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100 Fantasy Football Tips in 100 Days, Day 17: Keeper League Strategies

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One of the fantasy football topics I plan on dissecting in my next book is keeper/dynasty league strategies. There are so many different league types out there that there aren’t a whole lot of undeniably true keeper strategies available; everything must be take on a case-by-case basis, but I recently read a rotoViz post that did a nice job of explaining my general keeper strategy.

The easiest way for me to describe my priority order when deciding on my keepers is through a simple matrix where the production of a player is shown across the top (low, moderate, high) and the draft pick cost is down the side (early round, mid-round, late round).

In the boxes of the matrix I have put a number that corresponds with my priority for that action.  So keeping a high production late rounder is the #1 priority.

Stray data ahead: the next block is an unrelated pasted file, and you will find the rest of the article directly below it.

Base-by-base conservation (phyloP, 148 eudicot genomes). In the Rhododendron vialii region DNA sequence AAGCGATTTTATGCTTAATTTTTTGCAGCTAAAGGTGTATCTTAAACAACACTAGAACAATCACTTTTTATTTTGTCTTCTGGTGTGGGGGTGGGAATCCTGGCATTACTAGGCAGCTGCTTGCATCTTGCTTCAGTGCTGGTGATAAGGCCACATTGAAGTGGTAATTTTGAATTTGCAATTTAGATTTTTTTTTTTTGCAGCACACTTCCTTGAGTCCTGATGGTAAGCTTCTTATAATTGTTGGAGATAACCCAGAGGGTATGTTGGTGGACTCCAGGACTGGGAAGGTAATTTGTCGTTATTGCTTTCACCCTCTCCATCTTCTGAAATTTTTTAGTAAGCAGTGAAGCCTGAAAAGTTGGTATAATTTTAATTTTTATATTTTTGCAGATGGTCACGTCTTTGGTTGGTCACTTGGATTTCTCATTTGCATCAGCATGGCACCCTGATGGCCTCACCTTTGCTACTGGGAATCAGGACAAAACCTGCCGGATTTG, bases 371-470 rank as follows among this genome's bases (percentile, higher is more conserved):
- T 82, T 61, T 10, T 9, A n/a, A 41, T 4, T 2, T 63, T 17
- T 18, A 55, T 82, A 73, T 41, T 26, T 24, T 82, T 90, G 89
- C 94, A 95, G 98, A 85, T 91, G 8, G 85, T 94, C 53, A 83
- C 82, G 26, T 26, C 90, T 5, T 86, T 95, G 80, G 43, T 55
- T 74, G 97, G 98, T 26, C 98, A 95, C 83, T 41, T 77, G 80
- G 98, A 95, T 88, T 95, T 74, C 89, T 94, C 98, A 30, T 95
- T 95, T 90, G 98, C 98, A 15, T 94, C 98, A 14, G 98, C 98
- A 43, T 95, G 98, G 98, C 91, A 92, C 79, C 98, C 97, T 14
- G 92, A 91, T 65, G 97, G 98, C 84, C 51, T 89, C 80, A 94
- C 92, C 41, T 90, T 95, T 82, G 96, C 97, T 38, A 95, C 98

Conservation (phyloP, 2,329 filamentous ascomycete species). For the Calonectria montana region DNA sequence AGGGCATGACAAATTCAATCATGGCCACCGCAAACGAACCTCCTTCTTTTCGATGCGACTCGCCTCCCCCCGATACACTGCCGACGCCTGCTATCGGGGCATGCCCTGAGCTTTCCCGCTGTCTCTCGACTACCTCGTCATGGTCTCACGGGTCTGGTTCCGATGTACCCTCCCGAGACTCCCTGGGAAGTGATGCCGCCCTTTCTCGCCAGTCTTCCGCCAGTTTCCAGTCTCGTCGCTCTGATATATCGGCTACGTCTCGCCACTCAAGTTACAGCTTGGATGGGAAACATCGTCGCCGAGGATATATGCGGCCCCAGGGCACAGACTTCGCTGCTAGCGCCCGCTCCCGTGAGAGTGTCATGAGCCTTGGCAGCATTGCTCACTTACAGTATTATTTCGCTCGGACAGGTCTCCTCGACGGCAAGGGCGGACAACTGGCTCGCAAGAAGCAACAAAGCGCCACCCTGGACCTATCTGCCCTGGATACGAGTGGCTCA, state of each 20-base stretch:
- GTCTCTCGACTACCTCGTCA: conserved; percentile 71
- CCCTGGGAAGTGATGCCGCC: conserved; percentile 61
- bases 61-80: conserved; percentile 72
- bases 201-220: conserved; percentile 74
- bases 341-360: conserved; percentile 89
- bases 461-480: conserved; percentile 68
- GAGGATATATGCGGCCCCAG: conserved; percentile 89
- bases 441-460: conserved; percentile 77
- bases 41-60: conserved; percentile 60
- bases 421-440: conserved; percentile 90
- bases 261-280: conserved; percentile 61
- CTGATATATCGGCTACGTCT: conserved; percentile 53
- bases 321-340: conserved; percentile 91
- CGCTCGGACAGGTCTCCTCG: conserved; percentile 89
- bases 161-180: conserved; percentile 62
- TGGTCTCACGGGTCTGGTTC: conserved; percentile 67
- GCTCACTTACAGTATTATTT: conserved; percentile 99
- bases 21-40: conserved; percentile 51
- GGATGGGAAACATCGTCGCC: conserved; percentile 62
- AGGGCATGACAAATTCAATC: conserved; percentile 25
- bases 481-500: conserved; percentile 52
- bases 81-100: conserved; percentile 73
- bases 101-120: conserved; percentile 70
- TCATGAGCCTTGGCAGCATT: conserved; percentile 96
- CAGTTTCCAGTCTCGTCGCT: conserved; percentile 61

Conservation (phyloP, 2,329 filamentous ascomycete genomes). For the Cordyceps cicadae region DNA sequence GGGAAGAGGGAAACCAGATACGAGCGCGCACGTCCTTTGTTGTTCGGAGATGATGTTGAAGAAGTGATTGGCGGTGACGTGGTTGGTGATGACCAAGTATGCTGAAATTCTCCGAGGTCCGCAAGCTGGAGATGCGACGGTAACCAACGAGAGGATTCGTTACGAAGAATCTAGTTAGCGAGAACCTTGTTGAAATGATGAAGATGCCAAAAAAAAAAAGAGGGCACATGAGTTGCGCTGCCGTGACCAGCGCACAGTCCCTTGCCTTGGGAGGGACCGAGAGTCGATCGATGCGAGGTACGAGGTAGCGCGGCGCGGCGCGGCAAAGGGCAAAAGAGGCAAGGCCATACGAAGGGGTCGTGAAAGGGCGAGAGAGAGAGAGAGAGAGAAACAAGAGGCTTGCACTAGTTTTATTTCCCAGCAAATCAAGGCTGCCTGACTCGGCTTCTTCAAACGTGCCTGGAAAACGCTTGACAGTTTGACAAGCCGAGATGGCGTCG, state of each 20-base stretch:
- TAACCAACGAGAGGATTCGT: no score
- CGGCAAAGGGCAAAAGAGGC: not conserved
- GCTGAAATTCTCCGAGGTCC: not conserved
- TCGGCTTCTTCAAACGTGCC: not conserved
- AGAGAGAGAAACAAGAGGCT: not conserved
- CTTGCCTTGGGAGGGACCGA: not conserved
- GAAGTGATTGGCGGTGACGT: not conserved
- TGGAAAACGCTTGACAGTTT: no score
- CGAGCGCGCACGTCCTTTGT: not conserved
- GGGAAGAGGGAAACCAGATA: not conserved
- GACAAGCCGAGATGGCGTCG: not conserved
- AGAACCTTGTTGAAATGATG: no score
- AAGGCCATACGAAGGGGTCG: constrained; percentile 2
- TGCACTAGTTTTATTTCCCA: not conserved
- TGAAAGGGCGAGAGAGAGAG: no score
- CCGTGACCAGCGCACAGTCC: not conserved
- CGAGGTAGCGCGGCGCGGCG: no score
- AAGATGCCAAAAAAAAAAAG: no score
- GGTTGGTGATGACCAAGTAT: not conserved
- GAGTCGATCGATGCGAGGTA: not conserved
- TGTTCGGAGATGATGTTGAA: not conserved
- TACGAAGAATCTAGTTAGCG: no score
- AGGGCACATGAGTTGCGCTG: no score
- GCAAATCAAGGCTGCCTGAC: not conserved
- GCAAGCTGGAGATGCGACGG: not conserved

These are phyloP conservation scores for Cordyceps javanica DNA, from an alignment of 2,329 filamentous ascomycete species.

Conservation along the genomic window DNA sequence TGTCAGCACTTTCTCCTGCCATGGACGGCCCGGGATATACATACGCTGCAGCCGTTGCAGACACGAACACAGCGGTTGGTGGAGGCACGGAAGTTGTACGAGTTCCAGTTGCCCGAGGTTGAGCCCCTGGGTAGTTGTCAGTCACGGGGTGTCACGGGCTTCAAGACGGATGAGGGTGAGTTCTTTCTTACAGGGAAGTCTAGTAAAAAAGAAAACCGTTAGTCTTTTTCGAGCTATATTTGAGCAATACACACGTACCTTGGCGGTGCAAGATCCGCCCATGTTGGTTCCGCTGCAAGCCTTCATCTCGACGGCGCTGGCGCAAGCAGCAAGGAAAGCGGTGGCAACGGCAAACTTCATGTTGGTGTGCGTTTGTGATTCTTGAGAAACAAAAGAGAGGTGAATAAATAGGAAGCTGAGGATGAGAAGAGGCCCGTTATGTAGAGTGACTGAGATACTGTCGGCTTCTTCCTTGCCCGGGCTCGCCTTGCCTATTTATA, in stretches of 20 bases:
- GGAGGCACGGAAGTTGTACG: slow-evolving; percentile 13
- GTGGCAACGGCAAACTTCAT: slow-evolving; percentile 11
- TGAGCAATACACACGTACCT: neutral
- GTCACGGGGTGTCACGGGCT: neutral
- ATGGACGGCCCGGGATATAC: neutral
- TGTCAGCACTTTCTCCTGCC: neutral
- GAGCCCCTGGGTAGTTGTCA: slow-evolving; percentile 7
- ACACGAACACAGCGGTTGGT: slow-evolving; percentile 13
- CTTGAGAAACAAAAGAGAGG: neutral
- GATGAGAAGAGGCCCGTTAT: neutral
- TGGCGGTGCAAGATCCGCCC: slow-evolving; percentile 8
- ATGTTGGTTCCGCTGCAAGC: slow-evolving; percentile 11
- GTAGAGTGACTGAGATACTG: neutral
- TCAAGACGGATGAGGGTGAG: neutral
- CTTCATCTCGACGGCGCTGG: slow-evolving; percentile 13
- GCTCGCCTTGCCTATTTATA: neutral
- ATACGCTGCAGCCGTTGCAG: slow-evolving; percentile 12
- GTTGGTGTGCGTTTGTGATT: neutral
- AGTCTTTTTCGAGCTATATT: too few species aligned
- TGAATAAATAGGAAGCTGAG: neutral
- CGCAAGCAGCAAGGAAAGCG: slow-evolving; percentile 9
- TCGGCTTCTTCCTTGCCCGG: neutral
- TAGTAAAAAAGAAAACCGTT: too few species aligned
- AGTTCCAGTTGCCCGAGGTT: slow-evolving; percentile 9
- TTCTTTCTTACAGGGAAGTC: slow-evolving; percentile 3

As you can see, I have keeping a moderate production guy as a late rounder as being preferable to keeping a high production guy with an early pick.Think of the production levels as being something like a high production guy is your typical fantasy stud, while a moderate production guy would be a guy who would start most weeks in your league.

This strategy generally holds if you have 2-4 keepers (it’s a little different if you just keep one player).  But for now let’s think about why this is sound strategy when you keep let’s say 3 players.

The first reason it works is that your leaguemates will just keep their best players from the prior season, often even when they cost 1st through 3rd round picks.  If you keep guys who cost later round picks, you’re going to be picking a lot in rounds 1-3.  Each of your leaguemates might end up with 3 of the top 36 players.  But you’re going to end up with maybe as many as 6 of the top 50 players.

Check out some of my non-keeper/dynasty strategies in my newest books.

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